Eurogate, GmbH, Passive House, net-zero, energy efficiency, Vienna, Austria

In the Eurogate area, Europe’s largest passive house settlement, re-imagined a 20-hectare area of historic urban Vienna, where function and aesthetics, flexibility and sustainability, built up areas and open spaces are meant to be expressed simultaneously. Photo By Albert Zimmer, ZT GmbH.

According to the institute the Vienna region is setting the pace in passive house, not only with its beacon projects but also with the number of completed buildings. The Eurogate district, an area entirely consisting of passive house buildings, stands as a shining example, the institute said.

Upon completion of the first construction phase, 7,000 occupants in 800 apartments will be able to benefit from the advantages of this energy efficient construction method. The international guests also viewed one of five passive house student hostels, developed by the Viennese company OeAD-GmbH. A total of 15,000 students from all over the world have already had the opportunity to experience what modern and sustainable living means during their stays in Austria.

The excursion was part of a six-day summer academy, organized in Slovakia by the International Passive House Association (iPHA). The visit to Vienna followed an invitation by Austrian passive house expert Günter Lang of Lang consulting. The iPHA is a global network of passive house stakeholders including building owners, architects, scientists and component manufacturers, with membership open to all.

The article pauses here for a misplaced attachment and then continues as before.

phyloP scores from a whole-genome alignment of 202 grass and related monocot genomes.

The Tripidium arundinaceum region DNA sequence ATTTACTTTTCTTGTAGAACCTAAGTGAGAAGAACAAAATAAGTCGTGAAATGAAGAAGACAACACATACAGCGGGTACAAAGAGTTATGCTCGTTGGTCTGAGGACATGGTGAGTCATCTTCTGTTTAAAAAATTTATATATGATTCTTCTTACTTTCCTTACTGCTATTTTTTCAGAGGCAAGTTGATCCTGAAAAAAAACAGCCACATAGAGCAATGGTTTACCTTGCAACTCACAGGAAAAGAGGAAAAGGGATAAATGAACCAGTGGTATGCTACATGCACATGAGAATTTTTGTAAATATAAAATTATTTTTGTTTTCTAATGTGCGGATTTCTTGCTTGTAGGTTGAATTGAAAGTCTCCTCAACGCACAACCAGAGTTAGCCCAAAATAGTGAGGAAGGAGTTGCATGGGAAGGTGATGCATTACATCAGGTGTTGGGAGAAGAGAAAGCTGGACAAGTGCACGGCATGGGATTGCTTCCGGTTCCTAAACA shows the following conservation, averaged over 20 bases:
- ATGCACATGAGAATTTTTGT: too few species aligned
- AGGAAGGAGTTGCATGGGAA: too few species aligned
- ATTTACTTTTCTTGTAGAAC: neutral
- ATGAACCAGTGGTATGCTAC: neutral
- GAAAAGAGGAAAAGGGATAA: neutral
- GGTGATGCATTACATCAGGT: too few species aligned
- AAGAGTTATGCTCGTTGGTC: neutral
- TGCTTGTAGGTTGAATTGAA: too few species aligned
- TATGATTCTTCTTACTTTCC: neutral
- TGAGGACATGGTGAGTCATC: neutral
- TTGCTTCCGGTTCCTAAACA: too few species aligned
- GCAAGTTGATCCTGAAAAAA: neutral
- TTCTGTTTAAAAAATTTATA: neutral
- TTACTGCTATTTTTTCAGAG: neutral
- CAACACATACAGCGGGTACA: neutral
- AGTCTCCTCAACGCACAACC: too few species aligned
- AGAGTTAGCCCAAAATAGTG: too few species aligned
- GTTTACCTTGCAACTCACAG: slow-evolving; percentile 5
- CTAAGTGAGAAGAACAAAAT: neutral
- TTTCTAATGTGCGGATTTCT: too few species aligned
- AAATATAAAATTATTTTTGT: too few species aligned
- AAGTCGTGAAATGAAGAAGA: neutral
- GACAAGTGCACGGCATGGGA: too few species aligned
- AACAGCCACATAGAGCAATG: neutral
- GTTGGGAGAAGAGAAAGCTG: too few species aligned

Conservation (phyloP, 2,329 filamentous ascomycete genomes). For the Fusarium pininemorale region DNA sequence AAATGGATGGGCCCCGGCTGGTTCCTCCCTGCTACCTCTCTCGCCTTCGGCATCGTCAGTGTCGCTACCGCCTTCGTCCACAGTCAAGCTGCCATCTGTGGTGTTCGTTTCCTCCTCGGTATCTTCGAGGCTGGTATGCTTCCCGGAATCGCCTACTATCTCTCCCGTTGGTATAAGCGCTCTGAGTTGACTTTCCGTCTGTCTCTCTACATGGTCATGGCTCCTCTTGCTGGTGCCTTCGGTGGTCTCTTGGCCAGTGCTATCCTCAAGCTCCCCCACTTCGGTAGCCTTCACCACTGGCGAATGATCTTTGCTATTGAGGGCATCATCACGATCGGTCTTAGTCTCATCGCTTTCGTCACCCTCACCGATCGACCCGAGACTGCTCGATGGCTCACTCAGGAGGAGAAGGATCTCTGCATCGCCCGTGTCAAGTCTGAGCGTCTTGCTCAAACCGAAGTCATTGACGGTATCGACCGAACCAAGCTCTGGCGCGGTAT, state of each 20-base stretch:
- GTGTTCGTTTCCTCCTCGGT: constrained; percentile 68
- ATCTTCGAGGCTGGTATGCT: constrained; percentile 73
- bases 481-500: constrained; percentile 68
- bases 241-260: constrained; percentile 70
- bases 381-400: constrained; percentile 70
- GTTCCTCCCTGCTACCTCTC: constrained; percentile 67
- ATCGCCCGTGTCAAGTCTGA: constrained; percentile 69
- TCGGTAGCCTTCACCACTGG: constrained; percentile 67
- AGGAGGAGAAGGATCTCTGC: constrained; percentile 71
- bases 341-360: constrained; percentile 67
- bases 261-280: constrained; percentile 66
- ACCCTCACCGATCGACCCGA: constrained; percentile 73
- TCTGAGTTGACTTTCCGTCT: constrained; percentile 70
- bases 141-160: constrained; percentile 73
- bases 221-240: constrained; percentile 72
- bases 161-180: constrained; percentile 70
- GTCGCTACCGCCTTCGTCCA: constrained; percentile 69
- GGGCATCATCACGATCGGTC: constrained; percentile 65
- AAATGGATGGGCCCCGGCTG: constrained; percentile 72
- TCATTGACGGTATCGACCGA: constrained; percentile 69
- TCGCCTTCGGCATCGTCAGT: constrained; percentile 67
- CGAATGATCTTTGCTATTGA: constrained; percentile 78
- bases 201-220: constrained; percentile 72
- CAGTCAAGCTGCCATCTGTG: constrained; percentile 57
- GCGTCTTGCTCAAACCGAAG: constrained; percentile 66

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Jack Eidt

About Jack Eidt

Writer, urban theorist, and environmental advocate, Jack Eidt careens down human-nature's all consuming one-way highway to its inevitable conclusion - Wilder Utopia. He co-founded Wild Heritage Planners, based out of Los Angeles, California. He can be reached at jack (dot) eidt (at) wilderutopia (dot) com.